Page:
• Another approach is to use the marbled paper as a background for a collage. Underwater scenes work well. This is from a high school student. Criteria and subject matter can be determined by the teacher. A related Science grade 2 TEK is (C)  Within the living environment, students explore patterns, systems, and cycles by investigating characteristics of organisms, life cycles, and interactions among all the components within their habitat. Students examine how living organisms depend on each other and on their environment.
  • Elementary student
  • Middle school student
  • Elementary student
  • Elementary student
  • The Art & Science of Paper Marbling

    1. 1. The Art & Science of Paper Marbling
    2. 2. Paper Marbling & Surface Tension According to Wikipedia, surface tension is a property of the surface of a liquid that allows it to resist an external force. This property is caused by the cohesion of similar molecules and is responsible for many of the behaviors of liquids. One example of this is an insect that appears to walk upon the surface of the water, rather than sink. Paper marbling works because the particles or substances used for the color are not heavy enough to break the surface tension of the water. The chalk dust floats because it is lighter.
    3. 3. Science TEKS (1) Scientific investigation and reasoning. The student conducts classroom and outdoor investigations following home and school safety procedures. Grade 1 (5) Matter and energy. The student knows that objects have properties and patterns. The student is expected to: (A) classify objects by observable properties of the materials from which they are made such as larger and smaller, heavier and lighter, shape, color, and texture; Grade 3 (5) Matter and energy. The student knows that matter has measurable physical properties and those properties determine how matter is classified, changed, and used. The student is expected to: (A) measure, test, and record physical properties of matter, including temperature, mass, magnetism, and the ability to sink or float.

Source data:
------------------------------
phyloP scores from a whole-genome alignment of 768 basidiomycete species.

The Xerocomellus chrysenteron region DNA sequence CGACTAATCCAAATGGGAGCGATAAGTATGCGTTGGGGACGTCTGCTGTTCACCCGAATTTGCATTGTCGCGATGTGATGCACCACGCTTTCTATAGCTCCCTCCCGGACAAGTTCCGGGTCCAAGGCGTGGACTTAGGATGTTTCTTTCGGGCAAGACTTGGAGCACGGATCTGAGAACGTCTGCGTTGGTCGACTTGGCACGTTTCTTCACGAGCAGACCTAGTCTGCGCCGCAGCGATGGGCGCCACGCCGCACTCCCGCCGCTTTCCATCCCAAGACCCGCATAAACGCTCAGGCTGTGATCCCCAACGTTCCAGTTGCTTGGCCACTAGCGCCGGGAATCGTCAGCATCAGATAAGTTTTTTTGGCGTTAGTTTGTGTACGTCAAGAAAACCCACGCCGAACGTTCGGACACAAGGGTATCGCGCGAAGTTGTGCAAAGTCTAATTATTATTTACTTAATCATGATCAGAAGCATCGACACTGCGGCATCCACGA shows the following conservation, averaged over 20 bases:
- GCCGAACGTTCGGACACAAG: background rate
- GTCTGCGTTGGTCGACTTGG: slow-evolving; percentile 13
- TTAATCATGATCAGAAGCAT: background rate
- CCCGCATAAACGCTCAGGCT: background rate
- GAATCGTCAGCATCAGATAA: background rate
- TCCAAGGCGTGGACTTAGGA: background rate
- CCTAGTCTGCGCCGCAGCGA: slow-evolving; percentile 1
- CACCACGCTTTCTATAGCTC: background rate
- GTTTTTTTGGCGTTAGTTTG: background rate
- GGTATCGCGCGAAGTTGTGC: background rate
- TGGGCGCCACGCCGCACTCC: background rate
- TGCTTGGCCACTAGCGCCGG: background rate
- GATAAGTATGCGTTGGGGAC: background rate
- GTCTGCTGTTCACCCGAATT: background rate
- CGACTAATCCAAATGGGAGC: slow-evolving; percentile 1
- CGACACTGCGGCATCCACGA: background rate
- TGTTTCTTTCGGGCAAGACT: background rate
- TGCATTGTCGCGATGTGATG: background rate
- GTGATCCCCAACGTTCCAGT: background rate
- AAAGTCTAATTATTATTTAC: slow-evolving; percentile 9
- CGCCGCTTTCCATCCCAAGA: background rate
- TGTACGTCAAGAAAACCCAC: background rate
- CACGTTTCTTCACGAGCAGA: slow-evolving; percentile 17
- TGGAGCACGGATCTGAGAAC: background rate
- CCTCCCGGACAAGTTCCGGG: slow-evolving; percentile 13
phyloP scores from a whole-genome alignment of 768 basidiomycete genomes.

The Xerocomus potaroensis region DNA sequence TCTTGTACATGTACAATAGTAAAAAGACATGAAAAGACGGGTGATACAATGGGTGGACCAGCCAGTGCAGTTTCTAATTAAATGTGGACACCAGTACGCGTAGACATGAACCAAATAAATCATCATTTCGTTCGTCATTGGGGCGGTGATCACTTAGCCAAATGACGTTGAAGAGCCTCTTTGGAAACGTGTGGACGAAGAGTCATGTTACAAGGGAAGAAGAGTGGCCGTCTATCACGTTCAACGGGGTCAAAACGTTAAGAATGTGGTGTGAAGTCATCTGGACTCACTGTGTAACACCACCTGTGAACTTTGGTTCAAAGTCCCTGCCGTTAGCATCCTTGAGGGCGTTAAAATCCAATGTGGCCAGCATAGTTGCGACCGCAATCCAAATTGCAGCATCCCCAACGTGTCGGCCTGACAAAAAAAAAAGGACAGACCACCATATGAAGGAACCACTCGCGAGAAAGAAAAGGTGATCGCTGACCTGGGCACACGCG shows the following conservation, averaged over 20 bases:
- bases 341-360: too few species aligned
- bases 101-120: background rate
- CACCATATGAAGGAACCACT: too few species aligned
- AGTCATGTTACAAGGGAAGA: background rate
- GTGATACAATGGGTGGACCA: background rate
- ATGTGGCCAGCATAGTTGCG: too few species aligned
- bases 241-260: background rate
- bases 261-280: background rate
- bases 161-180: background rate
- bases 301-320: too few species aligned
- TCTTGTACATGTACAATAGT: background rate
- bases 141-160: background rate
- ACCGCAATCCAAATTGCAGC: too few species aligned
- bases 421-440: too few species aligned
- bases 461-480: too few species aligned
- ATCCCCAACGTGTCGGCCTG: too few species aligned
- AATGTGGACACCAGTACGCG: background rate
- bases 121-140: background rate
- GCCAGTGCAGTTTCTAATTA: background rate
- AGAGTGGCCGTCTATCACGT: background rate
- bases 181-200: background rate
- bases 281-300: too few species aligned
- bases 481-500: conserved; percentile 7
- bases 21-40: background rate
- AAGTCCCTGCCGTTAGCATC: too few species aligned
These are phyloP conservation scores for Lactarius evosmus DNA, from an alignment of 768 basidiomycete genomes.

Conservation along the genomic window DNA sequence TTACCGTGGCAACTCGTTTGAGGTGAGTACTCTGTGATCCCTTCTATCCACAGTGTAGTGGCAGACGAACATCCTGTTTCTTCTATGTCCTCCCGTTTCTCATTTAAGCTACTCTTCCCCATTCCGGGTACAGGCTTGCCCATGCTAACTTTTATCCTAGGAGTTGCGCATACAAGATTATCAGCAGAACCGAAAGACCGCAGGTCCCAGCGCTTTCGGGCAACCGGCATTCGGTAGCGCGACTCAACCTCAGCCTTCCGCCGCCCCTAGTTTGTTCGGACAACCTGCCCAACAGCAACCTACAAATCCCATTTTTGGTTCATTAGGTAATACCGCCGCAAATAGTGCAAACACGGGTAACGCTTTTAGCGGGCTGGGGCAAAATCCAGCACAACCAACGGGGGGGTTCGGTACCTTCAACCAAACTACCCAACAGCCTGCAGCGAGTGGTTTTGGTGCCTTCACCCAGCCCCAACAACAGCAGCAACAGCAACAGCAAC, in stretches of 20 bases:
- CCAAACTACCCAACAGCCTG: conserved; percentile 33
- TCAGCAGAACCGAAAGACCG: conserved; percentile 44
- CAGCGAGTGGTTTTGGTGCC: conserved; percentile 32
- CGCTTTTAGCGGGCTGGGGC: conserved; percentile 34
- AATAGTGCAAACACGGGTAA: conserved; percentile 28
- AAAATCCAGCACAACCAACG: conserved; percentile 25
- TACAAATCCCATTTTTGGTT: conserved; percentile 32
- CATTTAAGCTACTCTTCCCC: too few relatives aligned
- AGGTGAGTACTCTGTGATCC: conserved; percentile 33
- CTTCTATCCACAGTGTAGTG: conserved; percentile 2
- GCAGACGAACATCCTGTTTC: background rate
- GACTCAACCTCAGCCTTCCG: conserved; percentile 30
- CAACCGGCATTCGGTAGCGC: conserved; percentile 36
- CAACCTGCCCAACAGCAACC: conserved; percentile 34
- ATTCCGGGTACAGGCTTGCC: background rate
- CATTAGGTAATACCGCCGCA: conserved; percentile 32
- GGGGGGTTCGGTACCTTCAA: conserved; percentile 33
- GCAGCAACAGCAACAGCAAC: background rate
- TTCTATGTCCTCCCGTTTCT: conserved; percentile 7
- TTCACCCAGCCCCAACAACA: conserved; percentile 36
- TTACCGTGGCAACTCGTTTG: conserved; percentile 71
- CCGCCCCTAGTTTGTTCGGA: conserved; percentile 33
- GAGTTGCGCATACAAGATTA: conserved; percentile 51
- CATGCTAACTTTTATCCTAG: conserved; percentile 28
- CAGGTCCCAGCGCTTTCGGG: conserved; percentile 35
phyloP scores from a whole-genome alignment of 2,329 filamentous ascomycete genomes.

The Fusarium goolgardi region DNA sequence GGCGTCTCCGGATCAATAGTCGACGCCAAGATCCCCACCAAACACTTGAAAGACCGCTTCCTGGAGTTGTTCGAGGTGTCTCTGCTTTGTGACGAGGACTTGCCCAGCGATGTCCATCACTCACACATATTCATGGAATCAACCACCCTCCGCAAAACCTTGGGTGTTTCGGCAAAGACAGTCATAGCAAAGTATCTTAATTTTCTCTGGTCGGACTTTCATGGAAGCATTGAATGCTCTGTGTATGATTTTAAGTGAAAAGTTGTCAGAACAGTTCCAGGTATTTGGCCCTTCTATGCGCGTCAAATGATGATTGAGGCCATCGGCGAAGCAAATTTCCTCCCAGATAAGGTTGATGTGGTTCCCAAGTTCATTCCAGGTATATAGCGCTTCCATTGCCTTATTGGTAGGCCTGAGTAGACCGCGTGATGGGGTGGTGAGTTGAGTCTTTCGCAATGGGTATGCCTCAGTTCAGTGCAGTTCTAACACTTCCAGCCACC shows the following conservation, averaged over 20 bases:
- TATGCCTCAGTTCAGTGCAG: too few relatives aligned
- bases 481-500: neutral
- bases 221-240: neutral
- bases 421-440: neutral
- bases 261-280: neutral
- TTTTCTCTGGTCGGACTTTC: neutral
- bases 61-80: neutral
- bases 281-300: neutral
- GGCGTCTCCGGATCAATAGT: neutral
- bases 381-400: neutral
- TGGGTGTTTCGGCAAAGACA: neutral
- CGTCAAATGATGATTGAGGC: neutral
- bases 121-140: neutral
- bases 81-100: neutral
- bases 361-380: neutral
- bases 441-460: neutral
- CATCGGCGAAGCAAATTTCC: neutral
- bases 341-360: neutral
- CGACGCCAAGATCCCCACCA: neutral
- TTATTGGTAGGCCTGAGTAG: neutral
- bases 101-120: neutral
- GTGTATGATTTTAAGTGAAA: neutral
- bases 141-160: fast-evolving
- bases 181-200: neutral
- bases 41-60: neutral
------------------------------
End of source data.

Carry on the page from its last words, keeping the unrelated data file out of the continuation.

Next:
4. 4. 7th Grade Science TEKS Scientific investigation and reasoning. (i) To develop a rich knowledge of science and the natural world, students must become familiar with different modes of scientific inquiry, rules of evidence, ways of formulating questions, ways of proposing explanations, and the diverse ways scientists study the natural world and propose explanations based on evidence derived from their work.
    5. 5. Other Meaningful Art & Math/Science Explorations Math: Geometric Shapes and Forms/Congruent Shapes/Tessellations Grade 3 (8) Geometry and spatial reasoning. The student uses formal geometric vocabulary. The student is expected to identify, classify, and describe two- and three-dimensional geometric figures by their attributes. The student compares two- dimensional figures, three-dimensional figures, or both by their attributes using formal geometry vocabulary. (9) Geometry and spatial reasoning. The student recognizes congruence and symmetry. The student is expected to: (A) identify congruent two-dimensional figures; (B) create two-dimensional figures with lines of symmetry using concrete models and technology; and (C) identify lines of symmetry in two-dimensional geometric figures. Science: Metamorphosis Grade 5 (C) describe the differences between complete and incomplete metamorphosis of insects.
    6. 6. You can download this presentation at www.slideshare.net/nwalkup/newsfeed?redirect=1 The Art of Math Animoto http://animoto.com/playf2Fd9fzS1US158Q5alMkcw Hidden in Plain Sight http://animoto.com/play/IibdkBMR5pG0bVmtDKL64g Nancy Walkup nwalkup@netzero.net